Help for Shingles Sufferers

Hailey City Council bans cedar-shake shingles – Idaho Business Review

A crew from Coeur d'Alene trains near Warm Lake as it prepares to help fight the Beaver Creek fire last summer. Photo by Anne Wallace Allen

A crew from Coeur d’Alene trains near Warm Lake as it prepares to help fight the particular Beaver Creek fire in Aug. Photo by Anne Wallace Allen

The Hailey City Council has voted to prohibit the use of cedar-shake shingles on rooftops in the wake of final summer’s large wildfire.

The Idaho Mountain Express reports the particular council made the decision early the week of Nov. 18.

The new rule exceeds the Wildland Urban Interface Code by barring cedar-shake shingles entirely. The program code allows the shingles if they are treated with fire retardant material. But city Fire Marshal Mike Baledge mentioned the council decided to ban the particular shingles entirely because the retardant wears off after a few years, and must be reapplied.

The 170-square-mile Beaver Creek fire destroyed one house and threatened hundreds of others till it was contained in early September.

Cedar shake shingles lighting on fire more easily than other roofer materials, such as asphalt or metal.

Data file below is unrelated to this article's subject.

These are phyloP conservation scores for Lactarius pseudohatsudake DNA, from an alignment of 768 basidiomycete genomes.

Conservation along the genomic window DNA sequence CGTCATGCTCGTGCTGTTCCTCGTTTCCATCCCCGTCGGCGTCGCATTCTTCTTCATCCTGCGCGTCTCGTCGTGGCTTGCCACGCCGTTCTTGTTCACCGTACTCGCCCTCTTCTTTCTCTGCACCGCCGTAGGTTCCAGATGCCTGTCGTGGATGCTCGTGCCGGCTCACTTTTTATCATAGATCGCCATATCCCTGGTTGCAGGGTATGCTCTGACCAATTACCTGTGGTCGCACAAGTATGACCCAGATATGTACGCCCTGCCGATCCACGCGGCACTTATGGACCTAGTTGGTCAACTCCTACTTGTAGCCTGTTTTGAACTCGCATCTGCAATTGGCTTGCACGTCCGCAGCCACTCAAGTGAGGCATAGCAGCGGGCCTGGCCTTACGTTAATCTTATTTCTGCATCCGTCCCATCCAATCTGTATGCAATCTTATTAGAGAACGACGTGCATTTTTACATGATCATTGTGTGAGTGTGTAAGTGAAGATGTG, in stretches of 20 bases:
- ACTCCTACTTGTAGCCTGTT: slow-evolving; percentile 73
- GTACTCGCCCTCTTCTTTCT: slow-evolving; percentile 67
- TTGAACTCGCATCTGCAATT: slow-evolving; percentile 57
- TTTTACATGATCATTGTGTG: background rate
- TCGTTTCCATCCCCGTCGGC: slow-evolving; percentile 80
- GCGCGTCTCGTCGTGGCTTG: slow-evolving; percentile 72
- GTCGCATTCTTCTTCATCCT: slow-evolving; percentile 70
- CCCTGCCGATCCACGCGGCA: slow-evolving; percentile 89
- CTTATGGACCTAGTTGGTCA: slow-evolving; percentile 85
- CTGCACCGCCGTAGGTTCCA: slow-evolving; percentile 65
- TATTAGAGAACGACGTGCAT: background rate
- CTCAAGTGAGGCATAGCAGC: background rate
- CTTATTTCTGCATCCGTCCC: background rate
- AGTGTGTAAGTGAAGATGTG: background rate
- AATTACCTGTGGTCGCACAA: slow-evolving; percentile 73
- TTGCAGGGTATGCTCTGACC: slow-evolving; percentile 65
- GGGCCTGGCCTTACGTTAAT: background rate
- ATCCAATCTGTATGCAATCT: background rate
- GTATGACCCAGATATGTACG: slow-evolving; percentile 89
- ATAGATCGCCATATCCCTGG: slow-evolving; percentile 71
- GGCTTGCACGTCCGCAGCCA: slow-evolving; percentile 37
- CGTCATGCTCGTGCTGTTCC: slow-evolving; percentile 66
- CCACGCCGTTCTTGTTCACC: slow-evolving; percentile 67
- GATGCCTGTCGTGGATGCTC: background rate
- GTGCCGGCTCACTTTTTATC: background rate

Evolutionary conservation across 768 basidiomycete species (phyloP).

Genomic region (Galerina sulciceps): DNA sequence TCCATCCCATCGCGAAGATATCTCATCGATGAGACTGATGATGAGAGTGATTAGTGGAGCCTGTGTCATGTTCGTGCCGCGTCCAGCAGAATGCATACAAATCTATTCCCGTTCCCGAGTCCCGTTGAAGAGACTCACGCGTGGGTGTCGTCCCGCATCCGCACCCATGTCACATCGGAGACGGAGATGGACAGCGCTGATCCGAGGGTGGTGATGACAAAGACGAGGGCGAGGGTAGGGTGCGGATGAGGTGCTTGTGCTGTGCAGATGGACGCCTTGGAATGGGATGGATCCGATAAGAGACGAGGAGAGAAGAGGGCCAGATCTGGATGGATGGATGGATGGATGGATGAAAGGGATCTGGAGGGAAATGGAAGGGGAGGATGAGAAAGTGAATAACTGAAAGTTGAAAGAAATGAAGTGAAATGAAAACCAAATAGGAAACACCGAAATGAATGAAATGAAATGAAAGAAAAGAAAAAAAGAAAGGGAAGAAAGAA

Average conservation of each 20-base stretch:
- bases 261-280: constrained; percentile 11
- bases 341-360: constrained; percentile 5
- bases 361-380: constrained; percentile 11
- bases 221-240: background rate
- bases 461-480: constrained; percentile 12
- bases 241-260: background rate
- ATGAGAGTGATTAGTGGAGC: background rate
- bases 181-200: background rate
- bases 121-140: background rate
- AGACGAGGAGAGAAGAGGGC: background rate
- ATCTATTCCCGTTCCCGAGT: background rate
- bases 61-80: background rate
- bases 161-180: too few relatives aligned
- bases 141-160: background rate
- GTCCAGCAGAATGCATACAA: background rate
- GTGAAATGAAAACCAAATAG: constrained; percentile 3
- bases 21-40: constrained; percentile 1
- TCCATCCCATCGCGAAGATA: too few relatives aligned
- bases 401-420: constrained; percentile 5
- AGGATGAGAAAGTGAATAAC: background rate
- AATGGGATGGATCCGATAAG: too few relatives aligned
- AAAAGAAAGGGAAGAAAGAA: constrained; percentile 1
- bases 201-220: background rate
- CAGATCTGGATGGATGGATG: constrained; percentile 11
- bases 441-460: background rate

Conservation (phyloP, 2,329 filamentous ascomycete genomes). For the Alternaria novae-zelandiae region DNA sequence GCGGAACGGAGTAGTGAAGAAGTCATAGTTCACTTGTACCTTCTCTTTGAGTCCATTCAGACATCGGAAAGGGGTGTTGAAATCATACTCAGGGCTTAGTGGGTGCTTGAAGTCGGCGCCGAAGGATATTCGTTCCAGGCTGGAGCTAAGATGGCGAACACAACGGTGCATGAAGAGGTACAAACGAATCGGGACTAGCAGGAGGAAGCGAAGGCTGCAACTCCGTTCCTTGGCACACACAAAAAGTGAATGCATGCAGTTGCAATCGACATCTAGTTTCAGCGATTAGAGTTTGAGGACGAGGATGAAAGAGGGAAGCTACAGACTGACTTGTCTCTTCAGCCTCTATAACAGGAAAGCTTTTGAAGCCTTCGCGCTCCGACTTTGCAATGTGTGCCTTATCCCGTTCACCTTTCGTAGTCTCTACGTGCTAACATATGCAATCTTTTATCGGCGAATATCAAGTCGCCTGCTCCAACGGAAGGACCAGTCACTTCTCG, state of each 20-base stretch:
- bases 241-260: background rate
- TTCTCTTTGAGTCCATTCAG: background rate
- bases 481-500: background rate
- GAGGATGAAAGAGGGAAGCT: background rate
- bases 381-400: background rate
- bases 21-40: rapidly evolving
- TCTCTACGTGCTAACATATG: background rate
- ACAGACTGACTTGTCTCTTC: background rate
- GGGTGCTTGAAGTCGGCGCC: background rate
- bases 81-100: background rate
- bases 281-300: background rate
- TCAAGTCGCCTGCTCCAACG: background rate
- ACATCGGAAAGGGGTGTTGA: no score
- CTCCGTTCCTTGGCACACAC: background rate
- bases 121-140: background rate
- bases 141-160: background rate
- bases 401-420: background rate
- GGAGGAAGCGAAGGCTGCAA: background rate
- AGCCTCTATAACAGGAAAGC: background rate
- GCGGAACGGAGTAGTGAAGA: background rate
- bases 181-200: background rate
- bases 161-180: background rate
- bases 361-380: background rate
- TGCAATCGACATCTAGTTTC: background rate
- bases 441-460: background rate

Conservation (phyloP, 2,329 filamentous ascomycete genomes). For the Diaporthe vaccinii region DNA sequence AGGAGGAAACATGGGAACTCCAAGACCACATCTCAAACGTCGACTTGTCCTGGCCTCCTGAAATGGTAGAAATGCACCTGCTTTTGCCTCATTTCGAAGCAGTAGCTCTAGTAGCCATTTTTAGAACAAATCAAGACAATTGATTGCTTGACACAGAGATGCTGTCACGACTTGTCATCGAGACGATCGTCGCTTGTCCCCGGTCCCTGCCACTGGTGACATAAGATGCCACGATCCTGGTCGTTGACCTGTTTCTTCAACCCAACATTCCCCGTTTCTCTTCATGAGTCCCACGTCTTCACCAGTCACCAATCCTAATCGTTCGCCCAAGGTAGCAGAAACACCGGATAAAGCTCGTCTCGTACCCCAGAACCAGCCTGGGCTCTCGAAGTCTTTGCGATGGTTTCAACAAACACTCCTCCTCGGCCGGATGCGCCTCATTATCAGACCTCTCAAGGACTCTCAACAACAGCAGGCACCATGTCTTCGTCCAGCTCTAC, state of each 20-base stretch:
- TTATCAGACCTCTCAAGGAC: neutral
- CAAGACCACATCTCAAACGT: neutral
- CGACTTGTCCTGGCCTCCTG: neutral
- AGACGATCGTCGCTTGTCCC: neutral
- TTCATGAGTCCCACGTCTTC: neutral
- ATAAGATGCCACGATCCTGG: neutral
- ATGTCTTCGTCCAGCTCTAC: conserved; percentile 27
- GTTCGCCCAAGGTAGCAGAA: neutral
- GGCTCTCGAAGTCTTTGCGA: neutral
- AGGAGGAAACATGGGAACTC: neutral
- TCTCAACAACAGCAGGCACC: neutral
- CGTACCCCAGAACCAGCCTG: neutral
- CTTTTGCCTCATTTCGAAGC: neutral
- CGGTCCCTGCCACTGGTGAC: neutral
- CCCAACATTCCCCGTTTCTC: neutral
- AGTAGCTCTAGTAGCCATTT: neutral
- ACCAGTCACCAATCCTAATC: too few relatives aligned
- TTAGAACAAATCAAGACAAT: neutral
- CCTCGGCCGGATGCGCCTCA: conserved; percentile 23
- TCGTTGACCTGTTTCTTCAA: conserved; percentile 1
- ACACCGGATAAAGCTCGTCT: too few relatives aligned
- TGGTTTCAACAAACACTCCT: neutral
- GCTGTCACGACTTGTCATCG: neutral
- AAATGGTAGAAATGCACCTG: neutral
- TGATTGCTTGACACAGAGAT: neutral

“During fires, specifically during the Beaver Creek fire, these were getting ember drops the size of the football, ” Baledge said Nov. 25. “One of those drops on a cedar shake roof can illuminate that roof. It doesn’t lighting it up right away; it lights it up four or five hours later. ”

Baledge estimated there are just 60 houses in Hailey along with cedar shake shingles, which are a pricey choice for roofing.

“With the people who already have all of them, we can’t make a code saying you’ve got to rip your roof away from, ” he said. “But if they do eventually re-roof their house, they’ll have to comply with the current standard. ”

Baledge said the particular Wilderness Ranch community near Fortunate Peak bans the shingles, unless of course they are treated with fire retardant. This individual added that several communities within Oregon and California, and the city of Sisters in Oregon, also pursue the Wildland Urban Interface Program code.

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